Hair Has No Gender is a campaign dedicated to educating the hair, beauty and barbering communities on gender identity issues and working to ensure people can always find safe spaces in our wonderful industry. We recently had a lesson on Trans Awareness from founder Keri Blue in which they discussed diversity, equality, inclusion and the benefits of gender-neutrality in salons. As the language surrounding the subject is constantly evolving, we know this can be a confusing topic for some who want to get it right but aren’t sure how, so we thought we’d share with you some of our notes on language you should (and shouldn’t) use with your LGBTQIA+ clients to get you on track.
Commonly Used Terminology
Trans – Different birth sex to gender identity
Cis/Cisgender – Same birth sex as gender identity
Misgendering – Incorrectly assuming someone’s gender identity or using incorrect pronouns.
Subjective – She, He, They, Ze
Objective – Her, Him, Them, Zir (NEOPRONOUNS)
Biological or ‘normal’
Born a man/woman
Person who is Trans
Assigned/presumed male/female at birth
✖ Dead naming – Referring to a Trans or Non-Binary person by the name they used before transitioning, such as their birth name.
✖ Misgendering – Incorrectly assuming someone’s gender identity or using incorrect pronouns.
✖ Cissexism – showing or feeling discrimination or prejudice against transgender people.
✖ Outing people.
✖ Asking questions such as “What are you REALLY?”, “What bits have you got?”, “What did you look like before?”
Gender-Neutrality in your salon
As our notes show, language can be discriminative, even if you don’t mean it that way. Using the correct language in conversation can go a long way in making a client feel safe and respected, but have you thought about how your salon comes across in its marketing? Potential clients see you through your marketing, and representation is everything.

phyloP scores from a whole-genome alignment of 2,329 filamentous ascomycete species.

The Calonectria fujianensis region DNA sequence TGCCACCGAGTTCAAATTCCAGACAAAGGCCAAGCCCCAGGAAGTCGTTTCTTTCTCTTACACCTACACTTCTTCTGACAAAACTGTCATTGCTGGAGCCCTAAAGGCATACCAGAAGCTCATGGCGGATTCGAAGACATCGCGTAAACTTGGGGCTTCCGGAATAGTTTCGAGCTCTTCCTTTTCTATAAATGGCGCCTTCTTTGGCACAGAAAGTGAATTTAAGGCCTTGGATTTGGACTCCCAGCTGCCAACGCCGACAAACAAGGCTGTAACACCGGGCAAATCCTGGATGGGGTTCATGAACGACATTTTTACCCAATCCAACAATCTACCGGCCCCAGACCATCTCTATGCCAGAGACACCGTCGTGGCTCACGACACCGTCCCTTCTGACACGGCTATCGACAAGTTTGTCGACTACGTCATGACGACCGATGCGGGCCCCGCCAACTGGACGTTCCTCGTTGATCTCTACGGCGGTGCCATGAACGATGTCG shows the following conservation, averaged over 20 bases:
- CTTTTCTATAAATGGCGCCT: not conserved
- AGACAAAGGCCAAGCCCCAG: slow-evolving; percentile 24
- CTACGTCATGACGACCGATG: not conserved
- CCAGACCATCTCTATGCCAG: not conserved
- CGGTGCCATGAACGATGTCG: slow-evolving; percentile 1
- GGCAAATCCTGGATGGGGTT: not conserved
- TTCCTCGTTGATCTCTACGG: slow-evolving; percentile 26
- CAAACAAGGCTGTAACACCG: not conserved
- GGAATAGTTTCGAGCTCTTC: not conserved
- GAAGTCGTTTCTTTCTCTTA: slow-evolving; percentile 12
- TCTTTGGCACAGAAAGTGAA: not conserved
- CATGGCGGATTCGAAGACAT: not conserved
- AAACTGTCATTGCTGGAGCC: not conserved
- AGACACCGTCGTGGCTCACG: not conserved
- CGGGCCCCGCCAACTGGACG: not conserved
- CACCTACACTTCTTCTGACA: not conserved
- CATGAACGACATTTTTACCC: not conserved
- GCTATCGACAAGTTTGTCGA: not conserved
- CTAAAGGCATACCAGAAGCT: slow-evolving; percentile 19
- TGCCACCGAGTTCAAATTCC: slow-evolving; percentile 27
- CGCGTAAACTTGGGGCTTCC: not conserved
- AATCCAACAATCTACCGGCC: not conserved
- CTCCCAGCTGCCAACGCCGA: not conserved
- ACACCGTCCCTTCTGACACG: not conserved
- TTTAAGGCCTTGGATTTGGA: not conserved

Hair Has No Gender has some follow up suggestions you may want to consider introducing to your salon…
1- Add an equality, diversity and inclusivity statement to your website and other public platforms your business uses such as LinkedIn which states that you are welcoming of all LGBTQIA+ and highlight gender equality. You can find examples online.
2- Audit your consultation, contact and application forms. Here are some pointers:
– Check the information you request is actually necessary.
– Check if you ask for titles you include Mx. for those who don’t use Mr. or Ms.
– Add a box for pronouns, either a blank one or select from the options he/ his/him, she/her/hers, they/them/theirs, but remember some people use neopronouns so perhaps again the option to add their own would be advisable.
– If you need to ask somebody about their gender, give them the option to self-identify rather than select.
3- Check your marketing and socials – would everyone feel welcome?
4- De-gender your services if you need to and check your professional copy for gender and remove if it is not needed. This could be a treatment list in a salon, or the toilets at work.
5- Add pronouns to your correspondence, and socials, email footer, name badges.
6- Reach out. Check out your local LBGTQIA+ community. You could offer services to disadvantaged trans teens or do some volunteering.
Find out more about the Hair Has No Gender campaign, get in touch and book training courses for you and your team at: hairhasnogender.co.uk